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Chapter 5. Say It Right—Write It Right > Writing Reports That Hit the Mark - Pg. 58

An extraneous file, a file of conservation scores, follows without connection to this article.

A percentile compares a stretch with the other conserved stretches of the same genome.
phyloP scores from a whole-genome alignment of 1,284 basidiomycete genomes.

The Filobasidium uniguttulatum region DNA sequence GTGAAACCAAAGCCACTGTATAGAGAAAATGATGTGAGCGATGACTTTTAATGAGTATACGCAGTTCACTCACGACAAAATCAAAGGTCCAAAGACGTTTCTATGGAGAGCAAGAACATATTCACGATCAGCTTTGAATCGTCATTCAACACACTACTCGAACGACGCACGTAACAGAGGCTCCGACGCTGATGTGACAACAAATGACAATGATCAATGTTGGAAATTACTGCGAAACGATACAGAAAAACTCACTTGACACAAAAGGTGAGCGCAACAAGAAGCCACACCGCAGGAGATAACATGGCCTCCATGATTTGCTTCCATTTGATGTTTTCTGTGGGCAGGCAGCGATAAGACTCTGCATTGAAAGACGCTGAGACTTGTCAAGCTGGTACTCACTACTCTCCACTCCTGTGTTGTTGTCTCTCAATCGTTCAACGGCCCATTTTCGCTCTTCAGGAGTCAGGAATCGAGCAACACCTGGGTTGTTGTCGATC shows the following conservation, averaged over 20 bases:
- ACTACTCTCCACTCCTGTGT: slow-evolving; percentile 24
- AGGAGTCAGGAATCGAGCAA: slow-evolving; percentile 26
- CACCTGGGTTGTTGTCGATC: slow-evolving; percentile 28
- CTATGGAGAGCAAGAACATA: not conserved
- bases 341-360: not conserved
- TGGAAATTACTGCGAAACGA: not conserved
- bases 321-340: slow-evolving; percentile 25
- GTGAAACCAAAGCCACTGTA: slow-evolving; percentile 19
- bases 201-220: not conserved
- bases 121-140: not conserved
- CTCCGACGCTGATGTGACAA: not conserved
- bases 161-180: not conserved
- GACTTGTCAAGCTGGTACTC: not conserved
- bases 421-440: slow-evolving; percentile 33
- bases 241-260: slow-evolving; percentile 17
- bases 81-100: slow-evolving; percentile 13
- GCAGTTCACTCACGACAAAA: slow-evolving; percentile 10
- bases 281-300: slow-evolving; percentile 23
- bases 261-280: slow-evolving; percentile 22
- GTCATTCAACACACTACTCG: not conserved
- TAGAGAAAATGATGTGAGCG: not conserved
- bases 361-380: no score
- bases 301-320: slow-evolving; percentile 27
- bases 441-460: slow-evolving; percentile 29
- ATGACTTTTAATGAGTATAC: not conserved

Say It Right--Write It Right 58 Know Your Reader The language and form of your report should be tailored to the person or persons who will be reading it. As pointed out earlier, an engineer writing a report for nontechnical managers should try to couch it in language that is as nontechnical as the subject permits. If the use of technical language is essential to the report, the writer should define and clarify the meaning of the technical terms the first time they are mentioned in the report. It's advantageous to know what your reader expects in terms of language, details of content, graphic material, and the like. When writing a report for your boss or another manager with whom you have regular dealings, you probably know whether he or she prefers terse, precise reports or a great deal of detail; whether that person prefers graphs or charts to statistical tables or likes to see both; whether rounded approximations are preferred to exact dollars and cents. If you are not sure, ask. A Format That Tells and Sells Who should write the final report? It is usually best to assign only one person to do the actual writing. This could be the team leader or one of the team members. The writer will compose a draft of the report. This will be read by the other associates, who will make suggestions, and then a final version will be written. Although there is no ideal report style, the following guidelines will help make the report easy to read and understand: · State the purpose."As you requested, here's the information about the XYZ software programs." · Summarize your findings and recommendations.State your recommendations at the beginning of the report. · Provide supporting material.Include the details that support your summary and recommenda- tions. Use charts, graphs, and tables if they clarify or reinforce the information in the report. Watch your language. Keep it clear and to the point. The variety of fonts and styles now available in most word processing software enables you to present your reports in very attractive and inter- esting formats. Take advantage of this option, but use fonts that are easy to read. How long should a report be? Long enough to tell the whole story--and not one word longer. Avoid repetition. A common fault in report writing is stating the same idea over and over in different words. FYI The "team" that developed the Declaration of Independence consisted of Thomas Jefferson, John Adams, Benjamin Franklin, Robert Livingston, and Roger Sherman. But one person, Jefferson, was assigned to write the document. The Final Step Before submitting the report, proofread it carefully. Even a good report loses credibility when it has spelling errors, poor grammatical structure, or sloppy typing. Figures should be checked carefully. Reread it. If possible, have other team members read it. Make whatever changes are needed. Read it once more to ensure you are satisfied.